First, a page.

If you were born in a certain era, getting a “savage tan’’ was the goal of many high school and college students. There’s good news: Today’s teen-agers are less interested in baking themselves than their parents, with a new report from the Centers from Disease Control showing that indoor tanning use continues to drop amongst teenagers, from 15.6 percent in 2009 to 5.6 percent in 2017. And adults are abandoning indoor tanning beds, too, with a drop of 5.5 percent in 2010 to 3.5 percent in 2015.
That’s the good news, but the latest CDC “Skin Cancer Prevention Progress Report’’ has some bad news, too. Sunburns remain common among high school students – 57.2 percent reported getting burned – while 35.3 percent of adults reported sunburns. And most worrisome, new cases of melanoma have continued to increase, especially among non-Hispanic, white, older adults.
What is melanoma, and why is it so bad?
Sunburns and indoor tanning beds can cause DNA damage to the skin due to UV radiation. That damage can trigger changes or mutations in the melanocytes, which are skin cells found in the upper layer. Uncontrolled cellular growth is the result.
Melanoma, the third most common type of skin cancer, is especially dangerous because it can invade other organs quickly if it isn’t treated at an early stage.
The most common form of melanoma is “superficial spreading melanoma.’’ It can start as a new mole, where it spreads on the surface of the skin for some time before invading more deeply underneath. It can also evolve from an existing mole. It’s often found on men’s torsos, women’s legs, and backs of men and women. This type is asymmetrical, flat or slightly raised, with uneven borders. Colors include tan, brown, black, pink, blue or white.
The top 2 ways to avoid melanoma
How you treat your skin when you’re young has lifetime effects, and the two best ways to protect yourself from melanoma are guarding yourself from the sun and avoiding indoor tanning beds. Make putting sunscreen on your child before school and before outdoor play time a regular habit.
As parents, we need to take sunscreen as seriously as requiring our children to wear helmets when they ride their bikes or use a seatbelt in the car. Not only are we protecting their skin, we’re helping them think of sunscreen as something you should do every day of your life, like flossing your teeth.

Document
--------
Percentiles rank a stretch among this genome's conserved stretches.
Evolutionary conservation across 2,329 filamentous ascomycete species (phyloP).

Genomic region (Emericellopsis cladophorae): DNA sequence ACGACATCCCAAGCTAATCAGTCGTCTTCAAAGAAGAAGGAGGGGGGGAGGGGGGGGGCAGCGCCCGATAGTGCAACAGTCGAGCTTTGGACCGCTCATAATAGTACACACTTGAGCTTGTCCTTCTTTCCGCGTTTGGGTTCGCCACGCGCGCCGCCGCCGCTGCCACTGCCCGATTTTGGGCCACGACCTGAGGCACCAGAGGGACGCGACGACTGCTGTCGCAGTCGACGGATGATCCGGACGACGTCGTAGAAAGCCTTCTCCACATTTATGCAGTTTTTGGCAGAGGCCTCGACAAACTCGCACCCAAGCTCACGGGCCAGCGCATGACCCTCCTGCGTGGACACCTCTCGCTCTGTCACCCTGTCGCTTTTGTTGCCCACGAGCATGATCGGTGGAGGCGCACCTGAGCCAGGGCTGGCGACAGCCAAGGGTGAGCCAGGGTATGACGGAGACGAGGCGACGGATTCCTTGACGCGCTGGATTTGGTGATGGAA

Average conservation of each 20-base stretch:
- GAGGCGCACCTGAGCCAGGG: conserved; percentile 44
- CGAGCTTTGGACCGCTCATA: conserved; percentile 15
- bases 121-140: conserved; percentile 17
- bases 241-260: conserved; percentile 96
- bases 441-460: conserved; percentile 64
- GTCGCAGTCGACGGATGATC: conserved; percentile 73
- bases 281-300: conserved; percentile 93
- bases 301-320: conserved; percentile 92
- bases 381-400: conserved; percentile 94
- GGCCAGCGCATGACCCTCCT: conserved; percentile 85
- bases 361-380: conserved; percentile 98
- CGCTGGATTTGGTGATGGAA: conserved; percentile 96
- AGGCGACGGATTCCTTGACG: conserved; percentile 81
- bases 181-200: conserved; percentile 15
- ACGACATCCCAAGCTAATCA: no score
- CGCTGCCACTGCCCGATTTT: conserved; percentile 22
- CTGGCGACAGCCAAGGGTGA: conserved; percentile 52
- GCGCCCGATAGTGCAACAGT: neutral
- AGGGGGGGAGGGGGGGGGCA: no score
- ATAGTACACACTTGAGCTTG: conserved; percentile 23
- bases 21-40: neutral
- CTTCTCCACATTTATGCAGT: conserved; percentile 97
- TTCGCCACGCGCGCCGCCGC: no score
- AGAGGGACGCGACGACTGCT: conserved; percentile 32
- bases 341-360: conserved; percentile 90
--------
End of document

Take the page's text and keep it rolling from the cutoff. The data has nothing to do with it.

It's never too late to start protecting yourself, however, even if you were one of those “savage tanners’’ of the past. Ever wonder exactly how much sunscreen is enough? If you’re in a swimsuit, about a shot glass full of sunscreen should cover the exposed parts of an adult body. Apply 30 minutes before going outside, and every two hours after exposure to the sun – and immediately after swimming. Look for sunscreen with an SPF of at least 30.
Kids and adults alike should avoid the sun as much as possible from 10 a.m. to 4 p.m., and when you are in the sun, hats, sunscreen, and, if possible, long sleeves and pants in tightly woven fabric offer more protection . You can even buy clothing labeled by UPF (Ultraviolet Protection Factor). Just like sunscreen has an SPF rating, UPF clothing ranges in how much protection it offers. For example, A UPF rating of 25 means that only 1/25th (or 4%) of the UV radiation can penetrate the fabric.
Sun protection isn’t just for fair-skinned people
Fair-skinned people are at higher risk, but Hispanic and African-American people need sun protection, too. Musician Bob Marley was just 36 years old when he died of melanoma, which started as a spot under his toenail that he mistook for a soccer injury.
What if you’re worried about a mole?
Don’t try to diagnose yourself, but do keep track of any changes in your skin and see a doctor promptly if you see something that worries you. Be on the lookout for “ugly ducklings’’ on your skin: moles are spots that are different in color and size from other moles on your skin. A new mark that looks different from its neighbors needs to be checked out.
Look for the ABCDE’s of melanoma: When you’re examining your moles, look for asymmetrical moles, in which one side doesn’t match the other (A); irregular borders (B); irregular or uneven color (C); diameter of more than a pencil eraser (D); and evolution, or change (E).
And regardless of whether you see any changes, you should have your skin checked once a year.
Learn more about skin cancer screenings at Ochsner.